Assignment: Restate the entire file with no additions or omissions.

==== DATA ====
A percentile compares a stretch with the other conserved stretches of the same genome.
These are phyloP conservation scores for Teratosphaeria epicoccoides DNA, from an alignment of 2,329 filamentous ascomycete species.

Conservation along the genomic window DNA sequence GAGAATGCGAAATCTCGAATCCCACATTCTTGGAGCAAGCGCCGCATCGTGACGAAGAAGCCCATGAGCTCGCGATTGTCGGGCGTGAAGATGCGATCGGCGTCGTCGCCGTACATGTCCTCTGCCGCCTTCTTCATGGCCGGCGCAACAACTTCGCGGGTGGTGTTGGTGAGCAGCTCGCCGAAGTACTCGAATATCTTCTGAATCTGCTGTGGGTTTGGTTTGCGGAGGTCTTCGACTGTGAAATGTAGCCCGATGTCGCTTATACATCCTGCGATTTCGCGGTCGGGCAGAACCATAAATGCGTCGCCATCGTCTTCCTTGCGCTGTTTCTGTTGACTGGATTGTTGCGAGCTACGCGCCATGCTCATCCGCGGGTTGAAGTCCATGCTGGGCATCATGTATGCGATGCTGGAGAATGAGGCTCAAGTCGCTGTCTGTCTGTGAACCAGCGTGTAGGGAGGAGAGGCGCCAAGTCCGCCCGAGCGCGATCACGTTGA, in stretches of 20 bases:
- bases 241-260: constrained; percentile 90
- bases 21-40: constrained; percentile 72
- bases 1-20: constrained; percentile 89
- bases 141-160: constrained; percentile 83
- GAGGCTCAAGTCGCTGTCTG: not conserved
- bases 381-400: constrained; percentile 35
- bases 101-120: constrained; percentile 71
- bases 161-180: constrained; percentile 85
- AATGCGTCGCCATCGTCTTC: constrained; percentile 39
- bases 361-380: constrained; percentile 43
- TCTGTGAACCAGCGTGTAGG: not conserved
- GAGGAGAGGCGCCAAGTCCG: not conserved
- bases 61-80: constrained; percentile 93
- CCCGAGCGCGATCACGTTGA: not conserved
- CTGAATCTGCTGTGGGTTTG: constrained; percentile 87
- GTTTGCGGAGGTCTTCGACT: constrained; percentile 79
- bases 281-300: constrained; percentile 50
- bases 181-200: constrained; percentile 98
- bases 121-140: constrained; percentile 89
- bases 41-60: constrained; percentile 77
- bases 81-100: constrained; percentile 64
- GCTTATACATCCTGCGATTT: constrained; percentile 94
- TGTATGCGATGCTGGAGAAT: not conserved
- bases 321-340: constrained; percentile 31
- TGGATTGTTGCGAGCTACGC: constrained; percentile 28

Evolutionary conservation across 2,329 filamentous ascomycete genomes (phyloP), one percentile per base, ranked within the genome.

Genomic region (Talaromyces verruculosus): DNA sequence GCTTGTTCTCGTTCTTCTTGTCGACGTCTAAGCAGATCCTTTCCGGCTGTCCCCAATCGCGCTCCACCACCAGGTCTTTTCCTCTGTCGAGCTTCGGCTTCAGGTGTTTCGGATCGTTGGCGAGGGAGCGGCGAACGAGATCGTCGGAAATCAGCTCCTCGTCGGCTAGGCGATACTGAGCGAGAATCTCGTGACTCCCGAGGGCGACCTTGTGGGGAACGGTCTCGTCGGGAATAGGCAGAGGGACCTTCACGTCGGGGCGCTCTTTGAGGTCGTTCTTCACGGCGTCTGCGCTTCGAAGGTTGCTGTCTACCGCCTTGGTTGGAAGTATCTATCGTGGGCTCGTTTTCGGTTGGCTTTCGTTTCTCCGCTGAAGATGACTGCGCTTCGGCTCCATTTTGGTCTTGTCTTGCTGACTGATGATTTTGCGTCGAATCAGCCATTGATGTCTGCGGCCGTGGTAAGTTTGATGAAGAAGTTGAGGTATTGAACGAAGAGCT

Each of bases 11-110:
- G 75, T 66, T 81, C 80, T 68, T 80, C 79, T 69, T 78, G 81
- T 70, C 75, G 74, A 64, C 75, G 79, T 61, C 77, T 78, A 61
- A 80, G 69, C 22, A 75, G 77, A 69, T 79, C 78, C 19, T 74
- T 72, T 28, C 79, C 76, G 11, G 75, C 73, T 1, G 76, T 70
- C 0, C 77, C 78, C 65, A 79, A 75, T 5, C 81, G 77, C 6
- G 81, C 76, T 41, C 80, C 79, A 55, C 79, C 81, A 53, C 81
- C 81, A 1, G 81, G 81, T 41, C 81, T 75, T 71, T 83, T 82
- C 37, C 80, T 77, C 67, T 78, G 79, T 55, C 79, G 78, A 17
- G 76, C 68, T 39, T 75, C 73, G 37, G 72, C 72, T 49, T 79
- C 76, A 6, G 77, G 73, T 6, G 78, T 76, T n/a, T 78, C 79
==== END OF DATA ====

A percentile compares a stretch with the other conserved stretches of the same genome.
These are phyloP conservation scores for Teratosphaeria epicoccoides DNA, from an alignment of 2,329 filamentous ascomycete species.

Conservation along the genomic window DNA sequence GAGAATGCGAAATCTCGAATCCCACATTCTTGGAGCAAGCGCCGCATCGTGACGAAGAAGCCCATGAGCTCGCGATTGTCGGGCGTGAAGATGCGATCGGCGTCGTCGCCGTACATGTCCTCTGCCGCCTTCTTCATGGCCGGCGCAACAACTTCGCGGGTGGTGTTGGTGAGCAGCTCGCCGAAGTACTCGAATATCTTCTGAATCTGCTGTGGGTTTGGTTTGCGGAGGTCTTCGACTGTGAAATGTAGCCCGATGTCGCTTATACATCCTGCGATTTCGCGGTCGGGCAGAACCATAAATGCGTCGCCATCGTCTTCCTTGCGCTGTTTCTGTTGACTGGATTGTTGCGAGCTACGCGCCATGCTCATCCGCGGGTTGAAGTCCATGCTGGGCATCATGTATGCGATGCTGGAGAATGAGGCTCAAGTCGCTGTCTGTCTGTGAACCAGCGTGTAGGGAGGAGAGGCGCCAAGTCCGCCCGAGCGCGATCACGTTGA, in stretches of 20 bases:
- bases 241-260: constrained; percentile 90
- bases 21-40: constrained; percentile 72
- bases 1-20: constrained; percentile 89
- bases 141-160: constrained; percentile 83
- GAGGCTCAAGTCGCTGTCTG: not conserved
- bases 381-400: constrained; percentile 35
- bases 101-120: constrained; percentile 71
- bases 161-180: constrained; percentile 85
- AATGCGTCGCCATCGTCTTC: constrained; percentile 39
- bases 361-380: constrained; percentile 43
- TCTGTGAACCAGCGTGTAGG: not conserved
- GAGGAGAGGCGCCAAGTCCG: not conserved
- bases 61-80: constrained; percentile 93
- CCCGAGCGCGATCACGTTGA: not conserved
- CTGAATCTGCTGTGGGTTTG: constrained; percentile 87
- GTTTGCGGAGGTCTTCGACT: constrained; percentile 79
- bases 281-300: constrained; percentile 50
- bases 181-200: constrained; percentile 98
- bases 121-140: constrained; percentile 89
- bases 41-60: constrained; percentile 77
- bases 81-100: constrained; percentile 64
- GCTTATACATCCTGCGATTT: constrained; percentile 94
- TGTATGCGATGCTGGAGAAT: not conserved
- bases 321-340: constrained; percentile 31
- TGGATTGTTGCGAGCTACGC: constrained; percentile 28

Evolutionary conservation across 2,329 filamentous ascomycete genomes (phyloP), one percentile per base, ranked within the genome.

Genomic region (Talaromyces verruculosus): DNA sequence GCTTGTTCTCGTTCTTCTTGTCGACGTCTAAGCAGATCCTTTCCGGCTGTCCCCAATCGCGCTCCACCACCAGGTCTTTTCCTCTGTCGAGCTTCGGCTTCAGGTGTTTCGGATCGTTGGCGAGGGAGCGGCGAACGAGATCGTCGGAAATCAGCTCCTCGTCGGCTAGGCGATACTGAGCGAGAATCTCGTGACTCCCGAGGGCGACCTTGTGGGGAACGGTCTCGTCGGGAATAGGCAGAGGGACCTTCACGTCGGGGCGCTCTTTGAGGTCGTTCTTCACGGCGTCTGCGCTTCGAAGGTTGCTGTCTACCGCCTTGGTTGGAAGTATCTATCGTGGGCTCGTTTTCGGTTGGCTTTCGTTTCTCCGCTGAAGATGACTGCGCTTCGGCTCCATTTTGGTCTTGTCTTGCTGACTGATGATTTTGCGTCGAATCAGCCATTGATGTCTGCGGCCGTGGTAAGTTTGATGAAGAAGTTGAGGTATTGAACGAAGAGCT

Each of bases 11-110:
- G 75, T 66, T 81, C 80, T 68, T 80, C 79, T 69, T 78, G 81
- T 70, C 75, G 74, A 64, C 75, G 79, T 61, C 77, T 78, A 61
- A 80, G 69, C 22, A 75, G 77, A 69, T 79, C 78, C 19, T 74
- T 72, T 28, C 79, C 76, G 11, G 75, C 73, T 1, G 76, T 70
- C 0, C 77, C 78, C 65, A 79, A 75, T 5, C 81, G 77, C 6
- G 81, C 76, T 41, C 80, C 79, A 55, C 79, C 81, A 53, C 81
- C 81, A 1, G 81, G 81, T 41, C 81, T 75, T 71, T 83, T 82
- C 37, C 80, T 77, C 67, T 78, G 79, T 55, C 79, G 78, A 17
- G 76, C 68, T 39, T 75, C 73, G 37, G 72, C 72, T 49, T 79
- C 76, A 6, G 77, G 73, T 6, G 78, T 76, T n/a, T 78, C 79